Anatolian jazz goes to London venues

Anatolian jazz goes to London venues

Anatolian jazz goes to London venues

Erkan Oğur

Anatolian Jazz and Roots Festival, a new and multidisciplinary music and arts festival in London, will kick off on March 13 and continue until the end of the month at various venues around the capital.

Aiming to shine a light on Anatolian jazz and roots culture from Turkey and its surrounding regions, the festival features a packed program of concerts, screenings, talks, dance, DJs and a pop up jazz-dining experience.

Among the events of the festival, a master of ceremonies will guide diners through a short history of Anatolian and Turkish jazz and food culture while introducing various parts of a delicious and varied menu on March 13. DJ Murat Meriç will be providing audio enhancement with Turkish jazz.

A talk by Francesco Martinelli on March 15 will explore the historical connections that explain why jazz is not external and extraneous to Turkey and Anatolian music.

The Yarkın Duo concert will be organized on March 16, bringing an altogether different dynamic and angle to the festival. Brother and sister Baturay and Nağme Yarkın combine classical with jazz traditions and even Argentinian tangos while never forgetting their Turkish roots and musical upbringing.

Erkan Oğur will take the stage on March 18 with his Anatolian Blues project, which is a continuation of a previous collaboration called “Telvin.” Oğur will be joined by Turgut Alp Bekoğlu on drums, Can Çankaya on the piano and Kağan Yıldız on bass.

The Timeless Concert on March 20 will be a piano and bass performance by Can Çankaya and Kağan Yıldız respectively. They will interpret classic jazz standards as well as dip into their own composition pool.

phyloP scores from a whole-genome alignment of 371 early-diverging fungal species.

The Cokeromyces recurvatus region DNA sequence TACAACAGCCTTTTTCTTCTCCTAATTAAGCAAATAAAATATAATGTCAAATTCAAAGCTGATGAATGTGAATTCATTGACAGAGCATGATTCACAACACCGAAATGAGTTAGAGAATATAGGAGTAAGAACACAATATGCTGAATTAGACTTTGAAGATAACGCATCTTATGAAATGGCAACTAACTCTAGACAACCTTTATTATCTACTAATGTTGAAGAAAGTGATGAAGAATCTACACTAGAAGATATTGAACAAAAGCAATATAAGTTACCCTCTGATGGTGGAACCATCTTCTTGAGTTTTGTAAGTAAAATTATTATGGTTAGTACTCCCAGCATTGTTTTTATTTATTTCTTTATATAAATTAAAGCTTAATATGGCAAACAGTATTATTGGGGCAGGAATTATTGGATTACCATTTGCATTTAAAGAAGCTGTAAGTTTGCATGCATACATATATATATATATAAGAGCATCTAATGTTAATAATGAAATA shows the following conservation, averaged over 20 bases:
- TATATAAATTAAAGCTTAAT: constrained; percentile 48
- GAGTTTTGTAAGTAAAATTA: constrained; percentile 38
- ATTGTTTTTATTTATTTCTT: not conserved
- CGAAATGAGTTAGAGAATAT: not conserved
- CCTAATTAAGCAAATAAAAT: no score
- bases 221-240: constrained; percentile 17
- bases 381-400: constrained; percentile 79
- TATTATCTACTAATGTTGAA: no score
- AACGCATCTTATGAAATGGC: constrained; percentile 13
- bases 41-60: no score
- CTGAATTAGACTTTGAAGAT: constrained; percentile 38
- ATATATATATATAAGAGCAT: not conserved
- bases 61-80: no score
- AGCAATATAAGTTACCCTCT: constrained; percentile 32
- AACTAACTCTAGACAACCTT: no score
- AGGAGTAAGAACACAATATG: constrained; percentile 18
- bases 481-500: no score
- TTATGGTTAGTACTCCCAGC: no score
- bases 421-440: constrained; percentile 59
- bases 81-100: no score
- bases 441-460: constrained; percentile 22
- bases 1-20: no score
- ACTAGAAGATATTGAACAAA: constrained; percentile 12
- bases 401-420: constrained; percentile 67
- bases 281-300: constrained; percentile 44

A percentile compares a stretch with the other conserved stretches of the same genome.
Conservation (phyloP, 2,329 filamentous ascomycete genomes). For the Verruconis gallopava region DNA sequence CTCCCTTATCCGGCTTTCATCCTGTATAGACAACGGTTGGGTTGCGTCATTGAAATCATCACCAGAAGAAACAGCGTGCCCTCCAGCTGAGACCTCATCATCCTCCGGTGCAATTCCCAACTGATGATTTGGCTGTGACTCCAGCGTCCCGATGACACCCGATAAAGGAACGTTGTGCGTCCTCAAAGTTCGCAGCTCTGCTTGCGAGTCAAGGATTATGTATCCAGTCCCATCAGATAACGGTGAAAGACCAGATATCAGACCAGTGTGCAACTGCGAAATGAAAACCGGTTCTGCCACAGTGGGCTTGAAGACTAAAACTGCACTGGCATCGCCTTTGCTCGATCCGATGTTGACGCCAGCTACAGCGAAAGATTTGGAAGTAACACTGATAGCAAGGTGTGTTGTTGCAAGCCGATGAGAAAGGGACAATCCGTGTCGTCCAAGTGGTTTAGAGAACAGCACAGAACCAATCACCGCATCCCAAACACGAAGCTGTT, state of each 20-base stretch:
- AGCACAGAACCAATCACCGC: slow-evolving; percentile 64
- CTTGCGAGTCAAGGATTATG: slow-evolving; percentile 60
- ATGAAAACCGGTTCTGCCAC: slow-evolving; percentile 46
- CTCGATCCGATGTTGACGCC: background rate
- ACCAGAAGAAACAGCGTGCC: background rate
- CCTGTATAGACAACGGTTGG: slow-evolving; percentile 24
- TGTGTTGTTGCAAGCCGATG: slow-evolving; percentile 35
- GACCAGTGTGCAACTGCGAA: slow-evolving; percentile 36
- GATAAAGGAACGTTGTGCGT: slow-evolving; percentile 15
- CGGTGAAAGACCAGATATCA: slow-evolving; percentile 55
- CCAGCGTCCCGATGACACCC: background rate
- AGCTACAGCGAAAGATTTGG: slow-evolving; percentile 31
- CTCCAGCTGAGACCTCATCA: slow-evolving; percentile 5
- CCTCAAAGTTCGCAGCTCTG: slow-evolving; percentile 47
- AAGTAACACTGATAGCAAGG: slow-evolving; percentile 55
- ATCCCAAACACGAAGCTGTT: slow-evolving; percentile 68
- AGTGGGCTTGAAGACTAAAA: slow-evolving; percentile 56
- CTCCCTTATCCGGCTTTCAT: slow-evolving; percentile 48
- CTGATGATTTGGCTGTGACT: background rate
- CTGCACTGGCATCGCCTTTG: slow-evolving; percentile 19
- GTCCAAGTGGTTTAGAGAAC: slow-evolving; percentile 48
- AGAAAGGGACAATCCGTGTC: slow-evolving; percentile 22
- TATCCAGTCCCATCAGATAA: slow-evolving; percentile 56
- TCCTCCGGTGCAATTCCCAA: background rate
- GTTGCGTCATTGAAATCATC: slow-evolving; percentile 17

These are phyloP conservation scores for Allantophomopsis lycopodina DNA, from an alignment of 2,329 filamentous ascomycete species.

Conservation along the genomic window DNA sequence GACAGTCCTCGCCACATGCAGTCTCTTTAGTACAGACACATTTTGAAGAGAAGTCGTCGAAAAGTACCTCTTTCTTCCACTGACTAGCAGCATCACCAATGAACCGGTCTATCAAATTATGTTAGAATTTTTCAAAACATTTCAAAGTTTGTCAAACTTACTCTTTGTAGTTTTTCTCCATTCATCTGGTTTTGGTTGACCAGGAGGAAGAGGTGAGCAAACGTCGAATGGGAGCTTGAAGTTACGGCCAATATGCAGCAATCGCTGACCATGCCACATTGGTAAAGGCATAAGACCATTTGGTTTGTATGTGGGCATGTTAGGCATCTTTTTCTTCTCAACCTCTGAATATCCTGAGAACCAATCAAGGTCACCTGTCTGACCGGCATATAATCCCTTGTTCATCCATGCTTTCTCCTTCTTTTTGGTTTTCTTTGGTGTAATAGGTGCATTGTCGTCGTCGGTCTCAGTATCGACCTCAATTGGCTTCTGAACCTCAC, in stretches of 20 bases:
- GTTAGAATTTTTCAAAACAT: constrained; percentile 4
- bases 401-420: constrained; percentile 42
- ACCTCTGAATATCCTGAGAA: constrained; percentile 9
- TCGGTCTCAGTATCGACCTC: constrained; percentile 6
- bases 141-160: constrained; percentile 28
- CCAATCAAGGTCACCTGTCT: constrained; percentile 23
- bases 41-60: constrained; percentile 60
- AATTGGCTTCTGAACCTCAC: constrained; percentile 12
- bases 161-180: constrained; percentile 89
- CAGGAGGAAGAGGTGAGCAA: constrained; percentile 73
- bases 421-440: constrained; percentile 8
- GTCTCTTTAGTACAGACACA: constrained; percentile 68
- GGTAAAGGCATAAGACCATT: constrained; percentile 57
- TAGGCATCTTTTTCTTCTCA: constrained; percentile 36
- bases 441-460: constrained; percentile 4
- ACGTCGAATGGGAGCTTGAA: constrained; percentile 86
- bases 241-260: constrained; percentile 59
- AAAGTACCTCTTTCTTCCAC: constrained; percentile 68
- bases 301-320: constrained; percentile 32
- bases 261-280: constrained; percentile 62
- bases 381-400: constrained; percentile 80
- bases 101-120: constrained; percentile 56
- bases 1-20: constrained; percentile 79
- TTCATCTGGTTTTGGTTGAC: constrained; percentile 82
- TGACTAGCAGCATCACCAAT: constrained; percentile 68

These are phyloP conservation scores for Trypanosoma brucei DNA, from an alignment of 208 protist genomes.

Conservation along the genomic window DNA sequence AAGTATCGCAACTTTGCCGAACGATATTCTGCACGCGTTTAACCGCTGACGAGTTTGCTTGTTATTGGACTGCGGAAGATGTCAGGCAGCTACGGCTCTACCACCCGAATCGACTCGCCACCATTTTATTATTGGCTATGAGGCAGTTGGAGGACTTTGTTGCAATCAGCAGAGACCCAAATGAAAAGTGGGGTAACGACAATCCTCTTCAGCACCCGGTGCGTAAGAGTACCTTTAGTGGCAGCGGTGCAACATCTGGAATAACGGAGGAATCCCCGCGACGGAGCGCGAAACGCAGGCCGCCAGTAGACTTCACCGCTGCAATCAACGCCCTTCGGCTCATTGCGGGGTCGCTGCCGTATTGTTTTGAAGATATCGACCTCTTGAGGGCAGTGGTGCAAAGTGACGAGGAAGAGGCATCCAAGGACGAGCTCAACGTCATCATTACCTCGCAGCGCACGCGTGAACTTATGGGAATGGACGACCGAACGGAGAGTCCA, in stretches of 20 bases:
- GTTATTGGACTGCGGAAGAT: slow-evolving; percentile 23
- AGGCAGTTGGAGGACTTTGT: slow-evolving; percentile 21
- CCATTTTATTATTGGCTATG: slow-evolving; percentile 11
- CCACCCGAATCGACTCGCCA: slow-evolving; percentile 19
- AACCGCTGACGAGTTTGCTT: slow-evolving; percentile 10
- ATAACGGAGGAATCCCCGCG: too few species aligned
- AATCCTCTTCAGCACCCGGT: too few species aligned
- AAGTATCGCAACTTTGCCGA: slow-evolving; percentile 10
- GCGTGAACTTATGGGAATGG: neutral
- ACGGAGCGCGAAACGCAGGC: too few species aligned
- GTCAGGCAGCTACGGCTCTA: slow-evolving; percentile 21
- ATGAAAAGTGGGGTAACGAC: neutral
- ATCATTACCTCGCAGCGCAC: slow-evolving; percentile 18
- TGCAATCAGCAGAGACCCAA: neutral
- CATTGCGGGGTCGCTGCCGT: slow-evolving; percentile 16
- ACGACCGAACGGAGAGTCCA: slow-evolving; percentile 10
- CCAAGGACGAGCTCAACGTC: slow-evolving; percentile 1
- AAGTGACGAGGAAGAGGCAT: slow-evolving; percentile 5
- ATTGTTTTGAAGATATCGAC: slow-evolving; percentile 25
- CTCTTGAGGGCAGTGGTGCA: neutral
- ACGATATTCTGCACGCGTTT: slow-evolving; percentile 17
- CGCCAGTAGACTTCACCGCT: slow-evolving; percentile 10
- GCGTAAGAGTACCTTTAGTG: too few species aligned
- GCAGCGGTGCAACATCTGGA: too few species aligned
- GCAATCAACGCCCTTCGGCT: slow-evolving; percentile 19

The documentary screenings will be on March 23. One of the screenings, “Lost Songs of Anatolia,” which has been hailed as the first musical-documentary, features around 20 musical numbers shot on location in various places around Anatolia and examines the influence of ancient civilizations, rituals and mythology of the land on traditional music and dance.

The other screening, “Jazz in Turkey,” explores the condition, evolution and interaction of Turkish jazz music and its musicians, in parallel to Turkish history. “Nublu,” about the underground club and live music venue in New York run by Turkish owner İlhan Erşahin, features big chunks of musical performances from Nublu Orchestra, Henry Threadgill’s Ensemble, Sun Ra Arkestra, Brazilian Girls, Jojo Mayer’s Nerve & more, while visiting the history of some of the earlier jazz clubs in the East Village.

The “Tritonet” workshop on March 25 follows on the idea of marrying music with geometry, mathematics and astronomy which has origins over 3000 years. Tolga Zafer Özdemir will show how to use a wheel to create musical harmonies. He will demonstrate how to use it by performing with Tritonet, his derivative interpretation of Circle of Fifth.
The Origins feat Barış Demirel concert will take place on March 26, featuring a range of wild instruments, including the Anatolian Kamancheh, the Kopuz (lute), kanun, clarinet, kaval, duduk, bendir and oud.

Funkbook a la Turc project, which aims to use Turkish themes and melodies along with the jazz harmonies and the improvisations over the forms of the tunes in the jazz-funk style will be on March 27.

There will also be a poetry and jazz performance on March 28. Turkish trio of guitarist Önder Focan, bass player Ozan Musluoğlu and poet Tice Cin, Dila Vardar, Dunja Botic join forces in pairing literature and music from the Turkish and Anatolian tradition.

The festival will be closed with Jazz Semai with Turkish DJ Debora İpekel, who will take the audience into the Anatolian desert with a musical journey from her co-owned Turkish record label and imprint Zel Zele.